According to a study by the Corporate Executive Board nearly 4% of employees quit a new job after the first day. Studies indicate that it can cost 6 to 9 month’s salary every time an employee is replaced. This brings to the fore, the need for a structured onboarding process in any organization, established or a start–up. One cannot leave it to the manager to handhold the new employee. The process could get lost in a year-end crunch or a delivery deadline. Here are some of the important I’s to address in an induction program, be it a structured or fluid process.
Recognize the key goals to be achieved in induction. Pinpoint those that will anchor and carry the task, including the immediate manager, HR team, Admin, mentors, buddies, and those associated. Connect the new employee to these key persons. It is important that both basic and soft elements of onboarding are addressed. Basic elements would include providing the necessary hardware, tools, accesses, and permits. Soft elements entail making a connection that is both social and professional.
Integrating the new hire requires all hands onboard, atleast all hands of the identified stakeholders. Establish the roles each of them have to play, and build in accountability. Often recruiters, HRs, managers, L&D employees are unsure who is to do what. Get the new hire also onboard, ensuring they understand what is expected from them, right from the recruitment stage. Creating a personalized onboarding experience, albeit time-consuming, proves to be effective.
Immersing the new hire in the company culture in an important aspect. Reaffirm what makes working with your organization distinct and special. Let them know what’s in it for them, as well as where they can be a few years down the line. Smaller organizations employ formal introductions and welcome to let the employee know who is who and how they would engage with them. Informal employee time is also beneficial, maybe lunch with the team or board games or Wii time with colleagues. It’s important to make the employee feel welcome and comfortable working together from day one.
New hires have to quickly get onboard. Induction lays the foundation for this. Setting up the new employee to not just perform but rather excel. Induction ensures that new hires do not lack in any sense, with regard to their ability to perform on the job. It also addresses the employee’s concern with regard to compensation, benefits, and cultural fit.
Making a lasting impression starts even before the recruitment process. Good talent is scarce, and every organization is vying for it. Organizations need to show and promote what they offer to a new hire with respect to a career, development, and association. Immersing in the culture and values of a company is dependent on how well the new hire associates his values with the organization. Leverage on a good cultural fit and a new hire’s excitement in the onboarding process.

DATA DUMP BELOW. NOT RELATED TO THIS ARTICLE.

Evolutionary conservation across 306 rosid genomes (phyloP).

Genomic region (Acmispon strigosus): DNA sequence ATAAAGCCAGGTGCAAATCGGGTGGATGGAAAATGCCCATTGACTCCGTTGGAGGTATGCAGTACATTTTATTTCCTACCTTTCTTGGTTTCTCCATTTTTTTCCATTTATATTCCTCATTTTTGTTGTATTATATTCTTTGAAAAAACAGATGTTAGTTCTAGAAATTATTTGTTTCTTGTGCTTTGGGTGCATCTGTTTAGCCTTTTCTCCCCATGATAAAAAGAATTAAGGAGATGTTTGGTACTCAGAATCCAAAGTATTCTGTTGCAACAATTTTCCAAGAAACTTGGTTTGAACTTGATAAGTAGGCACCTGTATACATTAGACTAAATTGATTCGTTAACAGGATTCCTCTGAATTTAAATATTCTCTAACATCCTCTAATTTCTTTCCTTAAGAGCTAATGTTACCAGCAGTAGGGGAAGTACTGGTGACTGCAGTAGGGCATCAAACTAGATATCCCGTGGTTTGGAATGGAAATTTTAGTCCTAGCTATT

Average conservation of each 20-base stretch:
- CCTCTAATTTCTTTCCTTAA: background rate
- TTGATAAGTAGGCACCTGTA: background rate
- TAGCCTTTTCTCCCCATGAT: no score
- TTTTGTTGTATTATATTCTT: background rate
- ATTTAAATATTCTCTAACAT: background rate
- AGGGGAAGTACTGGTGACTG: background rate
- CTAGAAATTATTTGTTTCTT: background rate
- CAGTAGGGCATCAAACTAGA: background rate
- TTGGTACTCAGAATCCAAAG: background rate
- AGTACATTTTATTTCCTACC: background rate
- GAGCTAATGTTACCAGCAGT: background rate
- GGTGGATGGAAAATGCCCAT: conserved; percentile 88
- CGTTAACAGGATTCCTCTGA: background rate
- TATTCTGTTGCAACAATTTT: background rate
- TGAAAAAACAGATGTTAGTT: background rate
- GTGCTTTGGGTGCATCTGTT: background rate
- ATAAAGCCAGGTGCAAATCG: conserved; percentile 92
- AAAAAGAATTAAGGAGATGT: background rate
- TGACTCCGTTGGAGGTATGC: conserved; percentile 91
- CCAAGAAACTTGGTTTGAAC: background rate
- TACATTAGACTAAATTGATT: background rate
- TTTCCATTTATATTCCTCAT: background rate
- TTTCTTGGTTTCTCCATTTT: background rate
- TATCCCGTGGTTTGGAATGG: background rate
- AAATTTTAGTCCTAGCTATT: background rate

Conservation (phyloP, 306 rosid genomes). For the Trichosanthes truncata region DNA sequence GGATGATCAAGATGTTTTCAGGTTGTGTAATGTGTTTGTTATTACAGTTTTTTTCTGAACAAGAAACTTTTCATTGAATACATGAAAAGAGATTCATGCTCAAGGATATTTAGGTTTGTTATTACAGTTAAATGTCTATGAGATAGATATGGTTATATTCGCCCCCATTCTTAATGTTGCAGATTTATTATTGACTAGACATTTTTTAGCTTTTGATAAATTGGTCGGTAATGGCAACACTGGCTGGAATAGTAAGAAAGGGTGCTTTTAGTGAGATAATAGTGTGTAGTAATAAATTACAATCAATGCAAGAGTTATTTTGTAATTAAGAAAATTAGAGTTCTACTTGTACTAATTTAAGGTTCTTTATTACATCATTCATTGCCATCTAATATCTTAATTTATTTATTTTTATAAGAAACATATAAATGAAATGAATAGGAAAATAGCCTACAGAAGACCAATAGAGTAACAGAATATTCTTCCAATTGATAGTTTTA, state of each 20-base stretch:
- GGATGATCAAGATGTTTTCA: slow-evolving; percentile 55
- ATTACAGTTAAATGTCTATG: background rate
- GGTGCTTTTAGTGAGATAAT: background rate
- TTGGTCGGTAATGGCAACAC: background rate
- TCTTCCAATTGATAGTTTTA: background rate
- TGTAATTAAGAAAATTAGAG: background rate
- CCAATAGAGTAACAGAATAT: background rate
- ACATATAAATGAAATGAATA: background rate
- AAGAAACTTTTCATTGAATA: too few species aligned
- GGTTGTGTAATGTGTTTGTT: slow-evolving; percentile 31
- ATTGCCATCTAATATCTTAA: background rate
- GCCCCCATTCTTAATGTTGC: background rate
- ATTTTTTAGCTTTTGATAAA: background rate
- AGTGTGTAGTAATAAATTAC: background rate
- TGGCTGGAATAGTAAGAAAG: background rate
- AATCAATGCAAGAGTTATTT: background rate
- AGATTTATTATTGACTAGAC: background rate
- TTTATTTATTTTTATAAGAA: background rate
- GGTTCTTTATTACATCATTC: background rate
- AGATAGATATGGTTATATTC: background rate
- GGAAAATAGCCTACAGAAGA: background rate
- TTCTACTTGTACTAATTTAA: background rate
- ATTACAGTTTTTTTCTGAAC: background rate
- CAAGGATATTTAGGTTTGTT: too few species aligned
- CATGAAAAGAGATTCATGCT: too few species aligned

Onboarding programs should be aimed at equipping the new hire for the new role. New hires bring onboard a fresh perspective and a jolt of energy to the team. Strategic onboarding processes effectively utilize this for improving processes. It is important to impart to the new hire adequate knowledge of their role in the overall strategy of the company. Training during onboarding should help new hires develop skills that are important to perform tasks and responsibilities pertaining to the job. This leads to a far more engaging process in induction.
It is vital to connect employees not just to their peers, but to critical workflow networks. Mapping the key stakeholders to every position, and connecting the new hire to these workflow networks help productivity. Strategic onboarding programs recognize, an individual itself performing will fall short in the overall strategy of the company. However, if he or she is able to leverage and network internal relationships to meet goals, and others in turn rely on the individual to accomplish their goals; the organization moves forward. Onboarding processes must connect new hires not just within the team but across processes and functions. Networking is a priority here, so the employee is also encouraged to find interest communities within the company. One of the most valuable elements of the networking process is the individual assigned as a new hire’s coach—a friend to answer questions, reinforce concepts, share processes and tools, and help transmit the intangible cultural values of the firm.
It’s within the first 6 months of the new hire decides whether to stay on in the company or look for a change. More than 20% of US workers make a career choice annually. Effective onboarding is key to igniting the passion in the employees helping them to stay engaged and productive. A negative onboarding experience can cause the employee to be disengaged and opt for an early exit. A well-planned onboarding process will give the new hire the necessary spark needed to stay committed and turn a good recruit into a productive long term resource for the organization.